The hardcore punk scene had an influence that spread beyond music. The straight edge philosophy was rooted in a faction of hardcore particularly popular on the east coast of the United States. Hardcore also put a great emphasis on the DIY punk ethic, with many bands making their own records, flyers, and other items, and booking their own tours through an informal network of like-minded people. Radical environmentalism and veganism found popular expressions in the hardcore scene.

In the 2000s, some pop punk bands, often containing former members of metalcore or hardcore punk bands (such as New Found Glory's Chad Gilbert, a one-time member of Shai Hulud, and Fall Out Boy's Andrew Hurley, formerly of Racetraitor and Vegan Reich) have created a new style by mixing hardcore and pop punk. The pop punk breakdown, in which bands play hardcore -or metalcore- style breakdowns with more melodic chords, has become common.

There are still many bands today that follow the lines of original hardcore. It has evolved somewhat since the 80's but still follows many of the ideals like straight edge and hasn't been fused too much with metal. One of the most prominent record label of hardcore music currently is Bridge 9 Records. They represent a current trend in hardcore, putting out records by bands such as Champion, Sick Of It All, Stand And Fight, American Nightmare.

Another common, heavier sound is represented by bands such as From Ashes Rise and Tragedy who play a brand of melodic sound influenced by crustcore.

There are also many contemporary bands who play hardcore in an original, purist sense while attempting to add even more intensity to the music. Some of these fall under the power violence category, while others who play a brand of hardcore much like their forefathers of the early 80s. Some of these bands include Career Suicide, Spitting blood, Deadfall, and the now defunct Tear it Up. Many bands like this can be found on the 625 thrashcore record label. These bands are often true to a specific local flavor of hardcore. Another common trend is to try to capture the sound of influential bands from an earlier era. One example of this would be D-beat bands who emulate the early music of Discharge. The bands whose names comes closest to original, is Deathcharge and Dischange; while the most popular band among fans, is the Japanese band Disclose (at least during the first years of the new millennium).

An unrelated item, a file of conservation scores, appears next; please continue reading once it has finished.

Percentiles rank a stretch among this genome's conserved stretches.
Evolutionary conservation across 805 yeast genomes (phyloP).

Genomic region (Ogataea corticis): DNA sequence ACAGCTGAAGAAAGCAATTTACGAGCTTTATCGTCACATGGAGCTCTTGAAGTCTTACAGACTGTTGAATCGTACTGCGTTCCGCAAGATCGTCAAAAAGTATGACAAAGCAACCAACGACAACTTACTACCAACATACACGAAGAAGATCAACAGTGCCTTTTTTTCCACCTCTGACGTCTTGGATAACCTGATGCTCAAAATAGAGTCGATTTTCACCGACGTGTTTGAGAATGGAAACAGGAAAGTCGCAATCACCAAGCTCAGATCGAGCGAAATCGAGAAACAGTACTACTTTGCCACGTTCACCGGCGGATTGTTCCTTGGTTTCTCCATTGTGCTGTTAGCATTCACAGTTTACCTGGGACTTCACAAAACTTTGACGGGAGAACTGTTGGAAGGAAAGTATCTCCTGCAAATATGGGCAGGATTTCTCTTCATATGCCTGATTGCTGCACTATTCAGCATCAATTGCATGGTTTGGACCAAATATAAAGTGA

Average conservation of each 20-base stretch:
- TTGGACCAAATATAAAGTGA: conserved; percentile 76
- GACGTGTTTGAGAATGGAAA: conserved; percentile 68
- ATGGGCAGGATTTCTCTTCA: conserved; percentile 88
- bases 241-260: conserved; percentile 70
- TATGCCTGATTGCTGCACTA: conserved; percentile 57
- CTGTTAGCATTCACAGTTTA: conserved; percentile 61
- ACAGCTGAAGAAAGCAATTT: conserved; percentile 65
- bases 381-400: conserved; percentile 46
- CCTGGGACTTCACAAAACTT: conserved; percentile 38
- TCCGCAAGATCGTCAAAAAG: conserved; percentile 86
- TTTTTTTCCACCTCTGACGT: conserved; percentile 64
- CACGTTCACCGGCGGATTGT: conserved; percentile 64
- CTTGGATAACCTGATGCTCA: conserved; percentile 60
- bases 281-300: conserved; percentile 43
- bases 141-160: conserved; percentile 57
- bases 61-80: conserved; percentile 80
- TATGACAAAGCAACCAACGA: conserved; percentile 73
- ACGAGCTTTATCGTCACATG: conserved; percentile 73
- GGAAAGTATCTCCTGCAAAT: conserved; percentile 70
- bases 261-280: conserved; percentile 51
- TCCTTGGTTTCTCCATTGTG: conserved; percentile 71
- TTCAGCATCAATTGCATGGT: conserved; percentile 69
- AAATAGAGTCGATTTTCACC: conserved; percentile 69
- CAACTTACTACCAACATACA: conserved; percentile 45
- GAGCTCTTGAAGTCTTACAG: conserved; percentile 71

Some people though, consider the hardcore and punk scenes today to be elitist, as well as divided among those whose views vary on issues ranging from politics to DIY ethics.

Additionally, the name "Hardcore" has been applied with increasing frequency to what most would consider "metal" music. Groups like Bleeding Through and Poison the Well have fused the aggression of traditional hardcore with the intensity of metal. Typical of this "metalcore" genre are heavy breakdown parts and harshly delivered vocals, sometimes verging on death metal growl. As this new kind of music has evolved, so has the sub-culture associated with it; for example, fashioncore (such as the music of Bleeding Through). In the 1990s the name "hardcore" even came to be applied to a genre of electronica having nothing in common with hardcore punk.

Although the term "Hardcore" has come to be attached to this kind of music, some fans of traditional Hardcore deride its use. Today, people who still refer to "Hardcore" as the style that began in the Early 1980's, sometimes use the term "Street Punk" rather than use the denigrated "Hardcore". A good example is the Californian hardcore punk band Final Conflict.

The "-core" suffix has also been applied to musical genres which have little in common with "traditional" hardcore, such as Sadcore, Slowcore, and Emocore.

Hardcore dancingEdit

       Main articles: Mosh and Hardcore dancing

The early-1980s hardcore punk scene developed slam dancing and stage diving. In the later half of the 1980s, the thrash metal scene imitated this form of dancing, with bands such as Anthrax popularizing the term mosh with the metal scene.[citation needed] The term, hardcore dancing, describes a type of dancing that is now a staple of hardcore shows. Hardcore dancers often start off dancing their own unique two-step. Then, dancers move on to other moves such as the floor punch, the windmill (dancer swings arms around like a windmill), the axehandle (dancer swings arms as if chopping with an axe) and cartwheels. Hardcore dancing is also filled with moves descended from break dancing and various martial arts styles.[26]